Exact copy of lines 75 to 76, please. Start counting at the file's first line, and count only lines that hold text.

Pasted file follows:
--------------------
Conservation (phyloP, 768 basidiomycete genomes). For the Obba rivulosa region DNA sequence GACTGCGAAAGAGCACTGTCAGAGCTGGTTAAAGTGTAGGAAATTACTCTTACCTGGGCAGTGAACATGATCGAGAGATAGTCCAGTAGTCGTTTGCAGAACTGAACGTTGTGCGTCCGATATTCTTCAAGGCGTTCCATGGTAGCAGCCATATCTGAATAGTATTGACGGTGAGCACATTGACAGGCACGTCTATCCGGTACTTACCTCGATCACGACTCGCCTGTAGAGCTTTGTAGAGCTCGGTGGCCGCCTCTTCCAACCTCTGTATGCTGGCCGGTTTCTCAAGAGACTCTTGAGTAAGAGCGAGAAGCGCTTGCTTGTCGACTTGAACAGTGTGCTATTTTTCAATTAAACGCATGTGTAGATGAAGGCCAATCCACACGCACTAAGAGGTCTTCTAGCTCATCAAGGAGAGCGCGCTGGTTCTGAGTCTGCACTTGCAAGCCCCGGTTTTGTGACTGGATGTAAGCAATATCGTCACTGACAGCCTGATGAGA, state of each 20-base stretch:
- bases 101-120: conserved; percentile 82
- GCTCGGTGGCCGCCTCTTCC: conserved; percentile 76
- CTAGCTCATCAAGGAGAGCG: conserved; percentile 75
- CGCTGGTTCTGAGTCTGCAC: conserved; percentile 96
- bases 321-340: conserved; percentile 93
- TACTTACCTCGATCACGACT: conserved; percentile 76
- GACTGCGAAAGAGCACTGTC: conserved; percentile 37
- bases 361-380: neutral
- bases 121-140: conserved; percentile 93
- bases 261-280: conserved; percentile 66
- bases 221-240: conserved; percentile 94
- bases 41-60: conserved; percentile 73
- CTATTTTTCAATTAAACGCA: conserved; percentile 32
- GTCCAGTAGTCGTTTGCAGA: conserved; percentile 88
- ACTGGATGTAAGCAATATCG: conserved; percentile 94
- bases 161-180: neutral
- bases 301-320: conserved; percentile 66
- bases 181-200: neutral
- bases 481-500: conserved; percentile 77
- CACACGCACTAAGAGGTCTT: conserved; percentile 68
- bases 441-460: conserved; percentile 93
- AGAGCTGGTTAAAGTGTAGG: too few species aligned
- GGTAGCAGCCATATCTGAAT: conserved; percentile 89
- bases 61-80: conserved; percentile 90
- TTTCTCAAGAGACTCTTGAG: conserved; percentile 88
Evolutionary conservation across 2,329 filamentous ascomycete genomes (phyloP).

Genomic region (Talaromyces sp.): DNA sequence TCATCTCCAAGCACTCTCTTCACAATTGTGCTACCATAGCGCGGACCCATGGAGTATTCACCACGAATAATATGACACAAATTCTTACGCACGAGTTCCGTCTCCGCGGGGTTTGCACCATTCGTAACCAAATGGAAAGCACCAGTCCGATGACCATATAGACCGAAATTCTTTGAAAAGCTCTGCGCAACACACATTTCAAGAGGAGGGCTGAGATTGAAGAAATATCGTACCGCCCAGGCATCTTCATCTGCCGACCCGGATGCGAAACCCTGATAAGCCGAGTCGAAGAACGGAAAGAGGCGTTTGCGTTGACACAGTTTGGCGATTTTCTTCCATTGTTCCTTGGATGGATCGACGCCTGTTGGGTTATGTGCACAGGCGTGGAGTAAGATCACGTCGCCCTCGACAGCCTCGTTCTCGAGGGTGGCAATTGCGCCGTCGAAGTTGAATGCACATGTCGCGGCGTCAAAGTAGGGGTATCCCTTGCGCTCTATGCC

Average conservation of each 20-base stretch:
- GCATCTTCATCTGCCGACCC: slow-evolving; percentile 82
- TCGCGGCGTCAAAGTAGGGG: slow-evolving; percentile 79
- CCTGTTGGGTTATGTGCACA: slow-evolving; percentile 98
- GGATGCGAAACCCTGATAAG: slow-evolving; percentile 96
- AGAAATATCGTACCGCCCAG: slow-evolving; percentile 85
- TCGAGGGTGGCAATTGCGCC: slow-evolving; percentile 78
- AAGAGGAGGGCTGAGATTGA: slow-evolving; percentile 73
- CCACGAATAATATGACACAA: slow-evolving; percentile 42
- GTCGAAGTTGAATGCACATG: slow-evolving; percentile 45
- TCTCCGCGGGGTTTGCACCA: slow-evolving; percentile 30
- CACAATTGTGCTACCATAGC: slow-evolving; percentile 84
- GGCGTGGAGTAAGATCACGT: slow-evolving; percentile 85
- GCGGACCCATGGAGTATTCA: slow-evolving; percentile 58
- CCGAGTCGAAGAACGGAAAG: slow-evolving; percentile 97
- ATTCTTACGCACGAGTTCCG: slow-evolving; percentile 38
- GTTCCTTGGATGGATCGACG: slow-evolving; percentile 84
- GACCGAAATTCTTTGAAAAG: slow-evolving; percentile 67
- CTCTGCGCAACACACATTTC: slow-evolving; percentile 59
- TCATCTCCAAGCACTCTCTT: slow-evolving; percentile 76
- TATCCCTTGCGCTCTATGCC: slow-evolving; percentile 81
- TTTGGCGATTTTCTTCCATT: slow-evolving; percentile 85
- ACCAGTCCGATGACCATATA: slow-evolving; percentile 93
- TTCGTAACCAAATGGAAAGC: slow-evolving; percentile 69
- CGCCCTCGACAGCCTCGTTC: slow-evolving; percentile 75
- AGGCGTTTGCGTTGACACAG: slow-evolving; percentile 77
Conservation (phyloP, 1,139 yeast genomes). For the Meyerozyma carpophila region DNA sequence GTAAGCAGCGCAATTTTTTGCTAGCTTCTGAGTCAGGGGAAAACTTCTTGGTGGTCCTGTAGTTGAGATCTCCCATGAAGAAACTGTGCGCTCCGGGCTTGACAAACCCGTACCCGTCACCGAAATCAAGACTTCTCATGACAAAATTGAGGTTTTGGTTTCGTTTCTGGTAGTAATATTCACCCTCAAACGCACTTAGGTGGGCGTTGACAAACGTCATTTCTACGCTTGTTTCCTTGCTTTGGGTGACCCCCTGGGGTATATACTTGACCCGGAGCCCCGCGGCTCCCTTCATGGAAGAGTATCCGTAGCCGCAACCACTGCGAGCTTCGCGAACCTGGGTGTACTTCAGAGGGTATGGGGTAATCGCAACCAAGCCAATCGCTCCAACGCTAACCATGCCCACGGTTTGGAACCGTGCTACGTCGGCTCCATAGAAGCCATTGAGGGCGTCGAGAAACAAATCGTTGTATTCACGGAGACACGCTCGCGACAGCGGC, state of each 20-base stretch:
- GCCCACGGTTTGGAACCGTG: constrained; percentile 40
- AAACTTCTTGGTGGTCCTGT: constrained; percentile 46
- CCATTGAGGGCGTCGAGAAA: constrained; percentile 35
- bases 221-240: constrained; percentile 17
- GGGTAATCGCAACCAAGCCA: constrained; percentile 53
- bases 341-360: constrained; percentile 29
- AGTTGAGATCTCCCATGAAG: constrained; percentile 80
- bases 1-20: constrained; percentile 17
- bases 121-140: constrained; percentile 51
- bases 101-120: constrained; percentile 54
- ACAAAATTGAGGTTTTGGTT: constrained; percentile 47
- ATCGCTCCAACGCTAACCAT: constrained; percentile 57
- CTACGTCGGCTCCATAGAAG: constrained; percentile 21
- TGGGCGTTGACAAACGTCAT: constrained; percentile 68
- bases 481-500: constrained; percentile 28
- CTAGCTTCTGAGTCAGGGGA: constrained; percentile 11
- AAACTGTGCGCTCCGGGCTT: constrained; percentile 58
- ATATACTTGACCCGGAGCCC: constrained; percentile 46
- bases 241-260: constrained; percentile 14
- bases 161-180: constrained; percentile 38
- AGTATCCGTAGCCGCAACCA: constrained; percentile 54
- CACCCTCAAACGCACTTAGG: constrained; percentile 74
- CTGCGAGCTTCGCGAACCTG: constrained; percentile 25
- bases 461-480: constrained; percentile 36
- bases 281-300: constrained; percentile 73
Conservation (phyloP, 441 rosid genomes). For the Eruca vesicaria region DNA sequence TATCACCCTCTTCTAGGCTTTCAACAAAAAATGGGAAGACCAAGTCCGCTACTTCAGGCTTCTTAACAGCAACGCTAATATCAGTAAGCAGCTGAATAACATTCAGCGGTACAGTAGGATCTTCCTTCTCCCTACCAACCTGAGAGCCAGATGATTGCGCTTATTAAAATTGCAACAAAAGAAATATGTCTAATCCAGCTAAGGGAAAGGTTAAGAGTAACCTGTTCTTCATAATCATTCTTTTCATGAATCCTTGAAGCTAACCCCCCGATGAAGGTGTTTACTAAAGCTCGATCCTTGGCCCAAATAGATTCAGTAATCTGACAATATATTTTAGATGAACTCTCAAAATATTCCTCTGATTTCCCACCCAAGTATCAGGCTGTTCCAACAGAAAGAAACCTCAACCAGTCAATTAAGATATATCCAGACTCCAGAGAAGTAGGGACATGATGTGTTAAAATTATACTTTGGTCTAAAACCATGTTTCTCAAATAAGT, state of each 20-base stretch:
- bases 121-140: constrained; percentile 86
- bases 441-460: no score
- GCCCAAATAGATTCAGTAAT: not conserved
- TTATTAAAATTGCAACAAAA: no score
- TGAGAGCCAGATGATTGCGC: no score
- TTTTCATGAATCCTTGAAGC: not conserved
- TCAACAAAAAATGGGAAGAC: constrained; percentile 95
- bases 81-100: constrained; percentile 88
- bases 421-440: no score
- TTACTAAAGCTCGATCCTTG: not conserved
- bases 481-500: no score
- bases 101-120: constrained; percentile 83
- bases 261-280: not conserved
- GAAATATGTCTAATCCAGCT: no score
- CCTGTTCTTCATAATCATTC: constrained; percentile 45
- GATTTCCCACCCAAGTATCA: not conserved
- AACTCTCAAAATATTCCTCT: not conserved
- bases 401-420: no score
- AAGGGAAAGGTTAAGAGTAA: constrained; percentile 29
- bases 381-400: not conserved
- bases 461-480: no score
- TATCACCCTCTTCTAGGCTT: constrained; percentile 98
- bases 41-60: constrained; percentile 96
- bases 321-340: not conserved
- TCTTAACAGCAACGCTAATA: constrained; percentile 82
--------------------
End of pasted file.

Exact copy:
- bases 161-180: constrained; percentile 38
- AGTATCCGTAGCCGCAACCA: constrained; percentile 54